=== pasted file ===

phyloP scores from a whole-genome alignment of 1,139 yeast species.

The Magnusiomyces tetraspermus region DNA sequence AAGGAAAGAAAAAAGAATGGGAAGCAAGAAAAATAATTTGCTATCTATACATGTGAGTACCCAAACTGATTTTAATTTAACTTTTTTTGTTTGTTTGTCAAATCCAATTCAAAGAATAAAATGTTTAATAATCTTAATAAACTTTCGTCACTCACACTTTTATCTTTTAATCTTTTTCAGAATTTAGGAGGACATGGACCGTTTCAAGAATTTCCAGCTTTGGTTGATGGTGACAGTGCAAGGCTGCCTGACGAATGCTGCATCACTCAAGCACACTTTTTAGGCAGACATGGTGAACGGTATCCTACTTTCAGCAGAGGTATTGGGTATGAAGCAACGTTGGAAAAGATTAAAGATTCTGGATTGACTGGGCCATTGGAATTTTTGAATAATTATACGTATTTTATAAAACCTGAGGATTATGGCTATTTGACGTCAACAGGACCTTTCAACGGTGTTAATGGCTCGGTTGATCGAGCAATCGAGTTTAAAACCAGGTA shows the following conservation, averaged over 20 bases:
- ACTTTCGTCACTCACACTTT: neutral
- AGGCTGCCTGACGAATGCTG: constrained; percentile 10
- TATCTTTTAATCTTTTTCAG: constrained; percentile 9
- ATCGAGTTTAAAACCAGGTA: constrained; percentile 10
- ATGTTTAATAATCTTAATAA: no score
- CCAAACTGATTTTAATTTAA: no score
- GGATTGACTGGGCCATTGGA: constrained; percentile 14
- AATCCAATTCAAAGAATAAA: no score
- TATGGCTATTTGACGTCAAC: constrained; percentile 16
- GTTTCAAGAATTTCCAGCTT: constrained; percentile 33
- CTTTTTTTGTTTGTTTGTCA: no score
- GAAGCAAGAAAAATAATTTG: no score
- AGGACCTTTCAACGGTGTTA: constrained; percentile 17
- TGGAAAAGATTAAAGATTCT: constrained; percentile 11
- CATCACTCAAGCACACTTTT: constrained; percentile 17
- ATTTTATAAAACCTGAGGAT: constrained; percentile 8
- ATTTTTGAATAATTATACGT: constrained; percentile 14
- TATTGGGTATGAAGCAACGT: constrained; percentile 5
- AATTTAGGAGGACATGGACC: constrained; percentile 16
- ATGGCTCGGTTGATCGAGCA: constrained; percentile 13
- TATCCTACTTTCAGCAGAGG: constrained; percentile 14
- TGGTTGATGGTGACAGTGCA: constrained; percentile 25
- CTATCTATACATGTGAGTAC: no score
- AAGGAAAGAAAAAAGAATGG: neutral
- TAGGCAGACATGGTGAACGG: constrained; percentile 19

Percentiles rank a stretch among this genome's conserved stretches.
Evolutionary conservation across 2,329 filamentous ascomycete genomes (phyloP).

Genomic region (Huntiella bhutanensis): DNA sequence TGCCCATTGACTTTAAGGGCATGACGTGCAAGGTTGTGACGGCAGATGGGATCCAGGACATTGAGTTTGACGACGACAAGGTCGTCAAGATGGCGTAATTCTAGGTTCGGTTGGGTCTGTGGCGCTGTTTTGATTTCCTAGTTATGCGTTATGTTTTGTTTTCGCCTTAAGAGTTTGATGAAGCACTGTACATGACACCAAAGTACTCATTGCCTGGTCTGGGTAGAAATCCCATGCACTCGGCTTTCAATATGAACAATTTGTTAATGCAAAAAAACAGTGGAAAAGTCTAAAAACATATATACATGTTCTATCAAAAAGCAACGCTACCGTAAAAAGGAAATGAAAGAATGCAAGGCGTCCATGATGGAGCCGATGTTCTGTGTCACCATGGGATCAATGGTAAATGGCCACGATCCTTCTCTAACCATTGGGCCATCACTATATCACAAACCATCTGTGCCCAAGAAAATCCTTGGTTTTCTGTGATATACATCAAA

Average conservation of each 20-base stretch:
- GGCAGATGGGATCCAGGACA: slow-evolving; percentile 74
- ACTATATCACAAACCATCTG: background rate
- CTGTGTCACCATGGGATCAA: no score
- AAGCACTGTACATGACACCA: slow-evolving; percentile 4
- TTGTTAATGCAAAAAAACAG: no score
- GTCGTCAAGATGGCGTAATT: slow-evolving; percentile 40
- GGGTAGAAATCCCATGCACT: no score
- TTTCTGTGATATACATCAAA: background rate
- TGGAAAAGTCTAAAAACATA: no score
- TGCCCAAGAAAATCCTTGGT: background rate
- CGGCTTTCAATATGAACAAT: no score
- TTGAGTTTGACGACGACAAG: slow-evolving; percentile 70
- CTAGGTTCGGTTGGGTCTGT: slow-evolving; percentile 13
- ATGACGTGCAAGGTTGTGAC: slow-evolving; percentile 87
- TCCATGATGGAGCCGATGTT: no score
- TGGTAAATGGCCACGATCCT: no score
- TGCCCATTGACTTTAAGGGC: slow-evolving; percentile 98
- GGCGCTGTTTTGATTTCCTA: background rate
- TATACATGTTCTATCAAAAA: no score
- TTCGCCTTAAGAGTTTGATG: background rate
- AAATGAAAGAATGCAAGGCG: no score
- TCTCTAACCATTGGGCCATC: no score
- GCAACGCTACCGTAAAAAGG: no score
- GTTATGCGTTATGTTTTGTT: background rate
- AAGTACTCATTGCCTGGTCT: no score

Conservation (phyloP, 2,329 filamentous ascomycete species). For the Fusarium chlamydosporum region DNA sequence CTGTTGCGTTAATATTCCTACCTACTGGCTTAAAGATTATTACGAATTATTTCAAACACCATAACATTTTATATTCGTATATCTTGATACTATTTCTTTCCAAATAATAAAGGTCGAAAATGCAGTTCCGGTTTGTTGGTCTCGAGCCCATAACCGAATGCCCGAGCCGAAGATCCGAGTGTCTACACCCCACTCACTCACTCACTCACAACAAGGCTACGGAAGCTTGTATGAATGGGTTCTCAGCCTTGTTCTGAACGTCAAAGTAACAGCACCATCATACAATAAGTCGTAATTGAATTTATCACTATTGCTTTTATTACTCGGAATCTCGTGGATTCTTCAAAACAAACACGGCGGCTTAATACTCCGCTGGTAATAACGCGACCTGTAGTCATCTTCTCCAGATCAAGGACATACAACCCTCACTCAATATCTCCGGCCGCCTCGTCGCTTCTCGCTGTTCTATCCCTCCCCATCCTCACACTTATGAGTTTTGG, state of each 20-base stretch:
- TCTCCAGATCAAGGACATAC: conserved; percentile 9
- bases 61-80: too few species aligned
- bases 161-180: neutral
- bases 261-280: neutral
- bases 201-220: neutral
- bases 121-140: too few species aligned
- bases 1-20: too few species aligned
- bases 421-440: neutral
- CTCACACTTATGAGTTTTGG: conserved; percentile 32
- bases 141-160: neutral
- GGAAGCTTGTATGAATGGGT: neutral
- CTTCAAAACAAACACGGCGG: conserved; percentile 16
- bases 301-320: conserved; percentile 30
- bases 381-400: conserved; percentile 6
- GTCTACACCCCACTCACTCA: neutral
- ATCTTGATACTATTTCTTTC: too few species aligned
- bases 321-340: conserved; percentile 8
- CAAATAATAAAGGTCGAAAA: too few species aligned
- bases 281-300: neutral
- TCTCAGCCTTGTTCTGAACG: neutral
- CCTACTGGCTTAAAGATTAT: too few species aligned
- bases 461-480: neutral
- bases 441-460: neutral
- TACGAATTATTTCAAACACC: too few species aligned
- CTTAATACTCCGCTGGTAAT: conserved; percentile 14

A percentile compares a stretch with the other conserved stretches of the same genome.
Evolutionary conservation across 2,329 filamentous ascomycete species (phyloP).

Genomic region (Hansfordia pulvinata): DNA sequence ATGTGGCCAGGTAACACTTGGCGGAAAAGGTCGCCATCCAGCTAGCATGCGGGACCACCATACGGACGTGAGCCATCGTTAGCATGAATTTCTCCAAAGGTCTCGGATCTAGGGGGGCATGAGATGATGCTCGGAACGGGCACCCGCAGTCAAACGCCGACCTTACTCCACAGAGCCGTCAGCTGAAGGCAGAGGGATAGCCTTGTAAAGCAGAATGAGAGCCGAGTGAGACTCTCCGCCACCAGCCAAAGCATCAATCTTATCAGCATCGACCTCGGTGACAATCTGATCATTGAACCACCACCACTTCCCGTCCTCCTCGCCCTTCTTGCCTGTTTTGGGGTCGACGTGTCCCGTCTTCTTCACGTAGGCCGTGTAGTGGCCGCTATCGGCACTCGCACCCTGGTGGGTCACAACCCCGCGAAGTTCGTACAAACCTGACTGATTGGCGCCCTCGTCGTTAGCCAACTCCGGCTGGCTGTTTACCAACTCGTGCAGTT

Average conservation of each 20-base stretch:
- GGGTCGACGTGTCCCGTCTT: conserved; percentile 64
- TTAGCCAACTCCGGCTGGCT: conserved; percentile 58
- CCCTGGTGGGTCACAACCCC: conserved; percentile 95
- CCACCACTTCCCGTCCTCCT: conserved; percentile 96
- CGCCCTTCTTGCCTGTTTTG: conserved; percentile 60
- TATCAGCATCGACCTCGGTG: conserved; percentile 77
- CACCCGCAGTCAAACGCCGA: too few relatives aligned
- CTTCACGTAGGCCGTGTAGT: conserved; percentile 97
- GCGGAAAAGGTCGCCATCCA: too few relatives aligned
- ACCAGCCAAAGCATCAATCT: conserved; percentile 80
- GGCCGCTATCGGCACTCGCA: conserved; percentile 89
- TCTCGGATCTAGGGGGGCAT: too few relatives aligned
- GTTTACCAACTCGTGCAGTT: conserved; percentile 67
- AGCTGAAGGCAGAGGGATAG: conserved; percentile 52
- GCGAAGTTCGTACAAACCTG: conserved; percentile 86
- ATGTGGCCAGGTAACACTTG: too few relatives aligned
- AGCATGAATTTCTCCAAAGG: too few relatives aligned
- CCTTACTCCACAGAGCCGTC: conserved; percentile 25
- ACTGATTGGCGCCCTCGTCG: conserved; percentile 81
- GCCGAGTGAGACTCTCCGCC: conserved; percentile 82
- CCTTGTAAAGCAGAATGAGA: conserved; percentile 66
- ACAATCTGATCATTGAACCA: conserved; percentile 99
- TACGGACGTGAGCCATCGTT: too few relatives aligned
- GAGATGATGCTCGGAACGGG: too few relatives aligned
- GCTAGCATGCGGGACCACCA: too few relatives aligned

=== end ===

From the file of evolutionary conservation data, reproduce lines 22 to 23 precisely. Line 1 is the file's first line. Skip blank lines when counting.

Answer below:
- ATGGCTCGGTTGATCGAGCA: constrained; percentile 13
- TATCCTACTTTCAGCAGAGG: constrained; percentile 14